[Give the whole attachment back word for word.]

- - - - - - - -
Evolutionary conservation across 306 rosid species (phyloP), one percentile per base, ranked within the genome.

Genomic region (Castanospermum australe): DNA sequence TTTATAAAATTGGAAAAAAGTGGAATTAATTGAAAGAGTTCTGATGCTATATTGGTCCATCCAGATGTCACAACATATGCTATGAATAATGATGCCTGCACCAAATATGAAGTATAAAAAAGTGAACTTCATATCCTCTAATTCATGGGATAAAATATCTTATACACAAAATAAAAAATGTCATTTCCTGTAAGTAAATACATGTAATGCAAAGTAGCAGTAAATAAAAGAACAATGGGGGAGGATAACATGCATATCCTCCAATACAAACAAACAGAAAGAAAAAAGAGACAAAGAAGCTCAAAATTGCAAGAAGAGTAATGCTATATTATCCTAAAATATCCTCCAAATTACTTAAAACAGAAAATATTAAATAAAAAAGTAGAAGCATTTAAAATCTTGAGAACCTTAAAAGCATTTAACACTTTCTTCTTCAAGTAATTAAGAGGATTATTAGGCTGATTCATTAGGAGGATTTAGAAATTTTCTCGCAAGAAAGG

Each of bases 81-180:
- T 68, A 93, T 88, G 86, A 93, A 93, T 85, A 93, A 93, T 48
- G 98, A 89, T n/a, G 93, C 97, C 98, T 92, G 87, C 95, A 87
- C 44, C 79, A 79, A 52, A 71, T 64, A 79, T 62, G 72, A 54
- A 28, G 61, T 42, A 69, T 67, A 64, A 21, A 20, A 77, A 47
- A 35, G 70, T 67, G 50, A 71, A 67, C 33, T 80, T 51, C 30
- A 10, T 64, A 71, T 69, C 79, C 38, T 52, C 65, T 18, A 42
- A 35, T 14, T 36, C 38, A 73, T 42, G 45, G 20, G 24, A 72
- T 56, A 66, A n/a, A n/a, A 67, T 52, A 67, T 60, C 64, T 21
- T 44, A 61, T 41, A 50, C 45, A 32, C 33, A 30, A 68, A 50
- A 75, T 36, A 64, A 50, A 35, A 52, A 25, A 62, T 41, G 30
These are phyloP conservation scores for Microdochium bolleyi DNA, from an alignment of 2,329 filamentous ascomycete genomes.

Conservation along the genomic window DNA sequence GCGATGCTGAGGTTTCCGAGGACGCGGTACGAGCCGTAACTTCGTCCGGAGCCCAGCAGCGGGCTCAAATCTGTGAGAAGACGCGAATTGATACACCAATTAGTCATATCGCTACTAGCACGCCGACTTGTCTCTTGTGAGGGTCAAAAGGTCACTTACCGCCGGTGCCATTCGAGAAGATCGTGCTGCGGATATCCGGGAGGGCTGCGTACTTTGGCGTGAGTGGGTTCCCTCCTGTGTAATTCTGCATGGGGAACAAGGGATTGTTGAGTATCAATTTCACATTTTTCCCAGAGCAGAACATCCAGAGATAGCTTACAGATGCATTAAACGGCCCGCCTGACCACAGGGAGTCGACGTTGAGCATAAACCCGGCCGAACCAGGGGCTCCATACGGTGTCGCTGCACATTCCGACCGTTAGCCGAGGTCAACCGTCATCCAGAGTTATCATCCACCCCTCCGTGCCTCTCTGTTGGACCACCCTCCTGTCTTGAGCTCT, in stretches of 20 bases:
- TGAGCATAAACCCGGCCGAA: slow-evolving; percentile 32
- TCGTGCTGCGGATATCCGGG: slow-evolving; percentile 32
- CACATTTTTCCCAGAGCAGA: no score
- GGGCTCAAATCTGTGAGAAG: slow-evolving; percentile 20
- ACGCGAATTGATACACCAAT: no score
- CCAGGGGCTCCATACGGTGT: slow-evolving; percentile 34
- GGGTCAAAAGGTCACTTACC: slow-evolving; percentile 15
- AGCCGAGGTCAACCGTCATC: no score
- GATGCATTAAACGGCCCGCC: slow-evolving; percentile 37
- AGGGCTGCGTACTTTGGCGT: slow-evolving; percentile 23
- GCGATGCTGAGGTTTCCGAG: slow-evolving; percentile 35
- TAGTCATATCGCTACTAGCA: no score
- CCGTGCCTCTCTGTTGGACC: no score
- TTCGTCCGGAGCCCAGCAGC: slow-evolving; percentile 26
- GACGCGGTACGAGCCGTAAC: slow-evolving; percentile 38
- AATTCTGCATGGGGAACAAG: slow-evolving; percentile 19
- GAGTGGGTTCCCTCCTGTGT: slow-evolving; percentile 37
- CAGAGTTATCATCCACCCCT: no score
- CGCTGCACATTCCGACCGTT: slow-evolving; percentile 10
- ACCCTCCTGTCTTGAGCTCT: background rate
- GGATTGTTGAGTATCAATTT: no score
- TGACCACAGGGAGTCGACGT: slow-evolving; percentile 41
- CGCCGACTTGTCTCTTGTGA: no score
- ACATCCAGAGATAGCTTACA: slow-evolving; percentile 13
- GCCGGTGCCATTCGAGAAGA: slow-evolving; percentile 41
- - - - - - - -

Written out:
Evolutionary conservation across 306 rosid species (phyloP), one percentile per base, ranked within the genome.

Genomic region (Castanospermum australe): DNA sequence TTTATAAAATTGGAAAAAAGTGGAATTAATTGAAAGAGTTCTGATGCTATATTGGTCCATCCAGATGTCACAACATATGCTATGAATAATGATGCCTGCACCAAATATGAAGTATAAAAAAGTGAACTTCATATCCTCTAATTCATGGGATAAAATATCTTATACACAAAATAAAAAATGTCATTTCCTGTAAGTAAATACATGTAATGCAAAGTAGCAGTAAATAAAAGAACAATGGGGGAGGATAACATGCATATCCTCCAATACAAACAAACAGAAAGAAAAAAGAGACAAAGAAGCTCAAAATTGCAAGAAGAGTAATGCTATATTATCCTAAAATATCCTCCAAATTACTTAAAACAGAAAATATTAAATAAAAAAGTAGAAGCATTTAAAATCTTGAGAACCTTAAAAGCATTTAACACTTTCTTCTTCAAGTAATTAAGAGGATTATTAGGCTGATTCATTAGGAGGATTTAGAAATTTTCTCGCAAGAAAGG

Each of bases 81-180:
- T 68, A 93, T 88, G 86, A 93, A 93, T 85, A 93, A 93, T 48
- G 98, A 89, T n/a, G 93, C 97, C 98, T 92, G 87, C 95, A 87
- C 44, C 79, A 79, A 52, A 71, T 64, A 79, T 62, G 72, A 54
- A 28, G 61, T 42, A 69, T 67, A 64, A 21, A 20, A 77, A 47
- A 35, G 70, T 67, G 50, A 71, A 67, C 33, T 80, T 51, C 30
- A 10, T 64, A 71, T 69, C 79, C 38, T 52, C 65, T 18, A 42
- A 35, T 14, T 36, C 38, A 73, T 42, G 45, G 20, G 24, A 72
- T 56, A 66, A n/a, A n/a, A 67, T 52, A 67, T 60, C 64, T 21
- T 44, A 61, T 41, A 50, C 45, A 32, C 33, A 30, A 68, A 50
- A 75, T 36, A 64, A 50, A 35, A 52, A 25, A 62, T 41, G 30
These are phyloP conservation scores for Microdochium bolleyi DNA, from an alignment of 2,329 filamentous ascomycete genomes.

Conservation along the genomic window DNA sequence GCGATGCTGAGGTTTCCGAGGACGCGGTACGAGCCGTAACTTCGTCCGGAGCCCAGCAGCGGGCTCAAATCTGTGAGAAGACGCGAATTGATACACCAATTAGTCATATCGCTACTAGCACGCCGACTTGTCTCTTGTGAGGGTCAAAAGGTCACTTACCGCCGGTGCCATTCGAGAAGATCGTGCTGCGGATATCCGGGAGGGCTGCGTACTTTGGCGTGAGTGGGTTCCCTCCTGTGTAATTCTGCATGGGGAACAAGGGATTGTTGAGTATCAATTTCACATTTTTCCCAGAGCAGAACATCCAGAGATAGCTTACAGATGCATTAAACGGCCCGCCTGACCACAGGGAGTCGACGTTGAGCATAAACCCGGCCGAACCAGGGGCTCCATACGGTGTCGCTGCACATTCCGACCGTTAGCCGAGGTCAACCGTCATCCAGAGTTATCATCCACCCCTCCGTGCCTCTCTGTTGGACCACCCTCCTGTCTTGAGCTCT, in stretches of 20 bases:
- TGAGCATAAACCCGGCCGAA: slow-evolving; percentile 32
- TCGTGCTGCGGATATCCGGG: slow-evolving; percentile 32
- CACATTTTTCCCAGAGCAGA: no score
- GGGCTCAAATCTGTGAGAAG: slow-evolving; percentile 20
- ACGCGAATTGATACACCAAT: no score
- CCAGGGGCTCCATACGGTGT: slow-evolving; percentile 34
- GGGTCAAAAGGTCACTTACC: slow-evolving; percentile 15
- AGCCGAGGTCAACCGTCATC: no score
- GATGCATTAAACGGCCCGCC: slow-evolving; percentile 37
- AGGGCTGCGTACTTTGGCGT: slow-evolving; percentile 23
- GCGATGCTGAGGTTTCCGAG: slow-evolving; percentile 35
- TAGTCATATCGCTACTAGCA: no score
- CCGTGCCTCTCTGTTGGACC: no score
- TTCGTCCGGAGCCCAGCAGC: slow-evolving; percentile 26
- GACGCGGTACGAGCCGTAAC: slow-evolving; percentile 38
- AATTCTGCATGGGGAACAAG: slow-evolving; percentile 19
- GAGTGGGTTCCCTCCTGTGT: slow-evolving; percentile 37
- CAGAGTTATCATCCACCCCT: no score
- CGCTGCACATTCCGACCGTT: slow-evolving; percentile 10
- ACCCTCCTGTCTTGAGCTCT: background rate
- GGATTGTTGAGTATCAATTT: no score
- TGACCACAGGGAGTCGACGT: slow-evolving; percentile 41
- CGCCGACTTGTCTCTTGTGA: no score
- ACATCCAGAGATAGCTTACA: slow-evolving; percentile 13
- GCCGGTGCCATTCGAGAAGA: slow-evolving; percentile 41